The one and only Marilyn

Here we see a Marilyn Monroe-esque bold lip and brow come into vogue, coupled with dramatic, glamorous hair. Many women used lip liner to extend the borders of their natural lips. Compared to the mouth, eye makeup was subdued; mascara was popular, but shadow was just there. The hair look was achieved largely with hot rollers and massive amounts of hair pins.


Brigitte Bardot with a towering bouffant, circa 1962

I abhor this look. (Sorry, not sorry.) Possibly predicting 2009's rise of Jersey Shore, this era brought with it the ridiculous bouffant (or, as we always called it, "poof") teamed up with wild-colored eye makeup. Bold colors for makeup (as well as clothing) were very trendy, as were geometric patterns. Yet, not everyone got down with makeup: A feminist movement called for the end of makeup use altogether. It seems (roughly) that beauty in this decade was 'all or nothing.'


Farrah Fawcett's famous locks

In this decade, makeup style became more varied. The natural (or "hippie") look of the previous decade was still going strong, but many women still opted to put their face on (though the approach was usually minimal). Advertisers catered makeup products to enhance beauty "from within." Despite that idea, blue eye shadow was ridiculously popular. As for hair, Farrah Fawcett set the famous feathered tresses trend, which made hair look (unrealistically) light and big-curled.


Lisa Turtle, '80s poster girl

Ah, the '80s. Simply put, this decade liked excess. Big hair and bright colored makeup reigned supreme. As you can see in the video, the model's hair is crimped (reminder: This was cool once) and she is wearing purple eyeshadow. Madonna's sky high (and hair sprayed) ponytails were trendy, not ironic, and makeup (though bold) had a general goal: Contour the face, and make every feature pop.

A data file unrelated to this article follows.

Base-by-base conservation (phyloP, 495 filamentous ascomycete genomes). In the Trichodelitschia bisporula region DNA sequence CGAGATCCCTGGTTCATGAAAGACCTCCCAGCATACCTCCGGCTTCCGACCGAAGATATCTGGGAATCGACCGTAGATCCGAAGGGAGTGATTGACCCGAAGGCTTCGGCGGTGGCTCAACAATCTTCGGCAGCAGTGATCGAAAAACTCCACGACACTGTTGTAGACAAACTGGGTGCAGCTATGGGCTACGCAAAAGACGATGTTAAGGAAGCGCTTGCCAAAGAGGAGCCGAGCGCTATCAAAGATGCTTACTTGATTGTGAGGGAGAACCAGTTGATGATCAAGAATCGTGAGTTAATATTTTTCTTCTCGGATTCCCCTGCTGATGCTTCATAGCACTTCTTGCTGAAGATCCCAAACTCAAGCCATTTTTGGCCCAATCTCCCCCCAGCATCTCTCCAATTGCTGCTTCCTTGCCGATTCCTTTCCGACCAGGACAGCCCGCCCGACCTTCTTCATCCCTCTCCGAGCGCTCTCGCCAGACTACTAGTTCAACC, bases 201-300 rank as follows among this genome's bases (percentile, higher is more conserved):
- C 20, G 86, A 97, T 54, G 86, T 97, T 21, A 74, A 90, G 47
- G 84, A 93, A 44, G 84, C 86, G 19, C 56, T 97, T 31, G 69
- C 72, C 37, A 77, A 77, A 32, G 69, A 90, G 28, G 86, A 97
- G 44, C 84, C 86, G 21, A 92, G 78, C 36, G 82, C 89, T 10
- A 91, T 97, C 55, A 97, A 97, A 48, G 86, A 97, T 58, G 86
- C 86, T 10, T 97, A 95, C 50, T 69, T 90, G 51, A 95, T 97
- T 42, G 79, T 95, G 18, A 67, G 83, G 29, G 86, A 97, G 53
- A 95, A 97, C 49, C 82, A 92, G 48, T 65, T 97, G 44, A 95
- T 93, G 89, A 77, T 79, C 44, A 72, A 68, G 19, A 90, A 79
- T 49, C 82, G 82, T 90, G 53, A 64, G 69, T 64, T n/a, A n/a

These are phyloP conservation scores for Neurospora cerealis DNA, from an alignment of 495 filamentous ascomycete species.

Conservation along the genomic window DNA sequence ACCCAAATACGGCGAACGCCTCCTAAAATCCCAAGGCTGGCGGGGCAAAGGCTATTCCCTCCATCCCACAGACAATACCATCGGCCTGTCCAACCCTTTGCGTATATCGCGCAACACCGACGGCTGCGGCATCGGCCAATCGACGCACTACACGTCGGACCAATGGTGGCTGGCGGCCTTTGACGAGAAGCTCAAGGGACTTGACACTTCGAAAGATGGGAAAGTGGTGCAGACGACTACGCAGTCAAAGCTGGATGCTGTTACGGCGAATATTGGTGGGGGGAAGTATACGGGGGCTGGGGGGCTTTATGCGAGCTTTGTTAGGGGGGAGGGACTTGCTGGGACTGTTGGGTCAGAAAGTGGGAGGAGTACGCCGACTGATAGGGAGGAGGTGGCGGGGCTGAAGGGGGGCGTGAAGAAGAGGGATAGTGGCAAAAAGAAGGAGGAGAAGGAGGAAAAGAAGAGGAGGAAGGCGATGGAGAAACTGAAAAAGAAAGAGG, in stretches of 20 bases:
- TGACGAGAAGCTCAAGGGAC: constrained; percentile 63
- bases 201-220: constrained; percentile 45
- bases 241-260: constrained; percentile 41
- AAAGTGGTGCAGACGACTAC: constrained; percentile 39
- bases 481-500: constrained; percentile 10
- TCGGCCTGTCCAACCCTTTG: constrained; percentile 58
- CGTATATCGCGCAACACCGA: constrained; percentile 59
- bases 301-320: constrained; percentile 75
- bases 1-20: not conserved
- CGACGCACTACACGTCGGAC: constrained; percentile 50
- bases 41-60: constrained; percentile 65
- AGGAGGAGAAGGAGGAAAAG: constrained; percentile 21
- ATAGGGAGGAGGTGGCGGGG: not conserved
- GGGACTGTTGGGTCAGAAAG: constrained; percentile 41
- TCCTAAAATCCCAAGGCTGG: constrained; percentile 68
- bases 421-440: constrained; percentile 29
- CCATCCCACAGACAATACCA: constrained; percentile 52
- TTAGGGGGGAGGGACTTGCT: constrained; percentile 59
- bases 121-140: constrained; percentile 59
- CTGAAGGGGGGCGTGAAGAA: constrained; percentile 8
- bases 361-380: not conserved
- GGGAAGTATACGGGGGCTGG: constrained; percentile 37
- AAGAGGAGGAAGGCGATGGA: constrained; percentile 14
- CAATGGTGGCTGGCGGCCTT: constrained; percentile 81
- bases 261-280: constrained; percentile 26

Cindy Crawford, '90s royalty

This decade began with the rise of the supermodel, as glamazons like Naomi Campbell inspired many women to copy, or rebel against, unobtainable beauty. Just as this trend took off, many adopted a grunge glam look. In the video, the model looks like the secret love child of Winona Ryder and Alanis Morissette. Now, our only question is: Where's that Rachel cut?


Straightened hair, cap, hoops: classic '90s Brit

Sadly, this is the decade that brought us the shiny cargo pant (not that I had a pair or anything). And asymmetrical jersey skirts. Oh, and don't forget dresses over jeans! Um, can we skip this decade? In any case, Avril Lavigne-level excessive black eyeliner (as seen here) was, like, so trendy. Pouty lips got popular again, and everyone ran out and bought a straightener.

No matter how ridiculous some of these looks are (blue eyeshadow, really?), they were—at one point—beloved and coveted. What trends are we rocking today that will look super silly in two decades? Allow me to guess: high wasited shorts, bold patterned leggings, flatform sneakers, peplums, rompers . . .